And we can go somewhere clean, unpolluted, and with a higher standard of living!

Like this comment
Posted by Homer
a resident of Crescent Park
on Feb 10, 2017 at 6:37 pm

I paid uber millions for my house and I expect to be served when I want and how I want. I want the nicest restaurants and fancy boutiques and screw all of the help than NEEDS to serve me.

12 people like this
Posted by margaret heath
a resident of College Terrace
on Feb 10, 2017 at 7:35 pm

When council discussed retail protection a year or so ago, council member Kniss reported that she had checked out University Avenue and found it to be thriving. Therefore, Kniss argued, there was no need to further define what types of businesses should be allowed on the core retail streets and what businesses should be supporting retail on the adjacent side streets. In other words, let well alone.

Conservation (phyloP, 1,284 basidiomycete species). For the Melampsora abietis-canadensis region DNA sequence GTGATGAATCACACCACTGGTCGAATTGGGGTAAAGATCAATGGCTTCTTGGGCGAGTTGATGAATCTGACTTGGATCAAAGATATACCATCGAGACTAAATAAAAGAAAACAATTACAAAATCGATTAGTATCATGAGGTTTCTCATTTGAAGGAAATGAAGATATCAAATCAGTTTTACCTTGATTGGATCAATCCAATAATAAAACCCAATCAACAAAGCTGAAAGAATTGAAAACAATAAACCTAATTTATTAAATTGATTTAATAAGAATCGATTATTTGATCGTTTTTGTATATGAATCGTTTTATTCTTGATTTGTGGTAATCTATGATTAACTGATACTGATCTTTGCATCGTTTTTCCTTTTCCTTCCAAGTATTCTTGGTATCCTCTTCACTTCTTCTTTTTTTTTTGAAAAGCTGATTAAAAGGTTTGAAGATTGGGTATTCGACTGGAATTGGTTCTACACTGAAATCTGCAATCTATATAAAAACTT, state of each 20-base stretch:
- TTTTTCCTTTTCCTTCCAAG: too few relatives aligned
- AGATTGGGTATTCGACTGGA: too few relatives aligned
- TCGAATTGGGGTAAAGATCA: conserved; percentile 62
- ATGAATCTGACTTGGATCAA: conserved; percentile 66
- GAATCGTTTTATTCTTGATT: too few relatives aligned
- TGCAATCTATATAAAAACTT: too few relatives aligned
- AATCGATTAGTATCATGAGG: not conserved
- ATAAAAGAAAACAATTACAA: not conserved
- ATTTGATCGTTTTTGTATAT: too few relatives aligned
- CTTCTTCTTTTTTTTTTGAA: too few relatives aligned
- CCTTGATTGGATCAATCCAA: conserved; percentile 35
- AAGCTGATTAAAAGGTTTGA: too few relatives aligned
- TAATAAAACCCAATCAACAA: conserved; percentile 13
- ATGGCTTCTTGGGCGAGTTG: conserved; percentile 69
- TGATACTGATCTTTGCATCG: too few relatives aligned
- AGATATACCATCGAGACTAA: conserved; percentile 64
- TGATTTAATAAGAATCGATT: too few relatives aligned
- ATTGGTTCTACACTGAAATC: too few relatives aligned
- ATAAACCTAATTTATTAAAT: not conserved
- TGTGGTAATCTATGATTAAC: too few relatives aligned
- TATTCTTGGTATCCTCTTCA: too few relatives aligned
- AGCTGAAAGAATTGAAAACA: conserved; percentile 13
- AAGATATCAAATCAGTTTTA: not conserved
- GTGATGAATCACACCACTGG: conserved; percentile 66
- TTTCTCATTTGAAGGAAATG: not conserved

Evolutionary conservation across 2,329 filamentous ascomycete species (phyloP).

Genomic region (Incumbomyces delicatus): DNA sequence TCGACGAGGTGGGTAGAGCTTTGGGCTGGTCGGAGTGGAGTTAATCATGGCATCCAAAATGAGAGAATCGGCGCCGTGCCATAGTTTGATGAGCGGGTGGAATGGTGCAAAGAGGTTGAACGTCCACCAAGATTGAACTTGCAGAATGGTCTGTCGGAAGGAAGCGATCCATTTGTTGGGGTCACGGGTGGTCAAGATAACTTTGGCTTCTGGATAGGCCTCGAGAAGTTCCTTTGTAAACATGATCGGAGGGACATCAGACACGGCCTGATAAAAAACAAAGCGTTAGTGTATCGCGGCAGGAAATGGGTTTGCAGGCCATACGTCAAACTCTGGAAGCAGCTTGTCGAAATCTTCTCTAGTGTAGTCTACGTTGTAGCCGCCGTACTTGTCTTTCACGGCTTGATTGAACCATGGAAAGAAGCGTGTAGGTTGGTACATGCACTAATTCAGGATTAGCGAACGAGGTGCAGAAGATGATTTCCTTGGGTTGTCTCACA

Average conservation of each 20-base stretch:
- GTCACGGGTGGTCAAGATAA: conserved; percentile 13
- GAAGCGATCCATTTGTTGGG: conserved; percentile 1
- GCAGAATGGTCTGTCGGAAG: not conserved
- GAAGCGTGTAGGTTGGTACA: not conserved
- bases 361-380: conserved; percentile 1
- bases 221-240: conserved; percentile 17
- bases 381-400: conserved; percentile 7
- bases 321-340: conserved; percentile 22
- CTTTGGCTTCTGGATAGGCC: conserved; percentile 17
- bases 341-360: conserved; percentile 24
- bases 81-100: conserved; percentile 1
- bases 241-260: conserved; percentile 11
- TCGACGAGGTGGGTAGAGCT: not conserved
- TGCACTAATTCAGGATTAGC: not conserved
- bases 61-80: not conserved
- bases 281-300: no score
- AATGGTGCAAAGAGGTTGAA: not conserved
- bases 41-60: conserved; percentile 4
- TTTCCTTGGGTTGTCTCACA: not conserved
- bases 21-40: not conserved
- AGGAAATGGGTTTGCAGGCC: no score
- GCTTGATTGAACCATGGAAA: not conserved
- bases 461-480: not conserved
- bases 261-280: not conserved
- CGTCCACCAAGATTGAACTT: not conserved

However, as we have seen all too often. when council doesn’t plan in advance for the best outcome, we end up with unfortunate results. And by then it is too late.

Take, for instance, the corner of California Avenue and Birch Street, a prominent retail location, where a personal training studio now occupies the former stationary store space. The large retail windows are often black when I drive past, particularly uninviting, and when the lights are on what you see is a large almost empty room with a scattering of exercise equipment. This completely interrupts the flow of retail and restaurants and discourages walking any further.. A second personal training studio has also opened on California Avenue, but it’s location is not quite so prominent.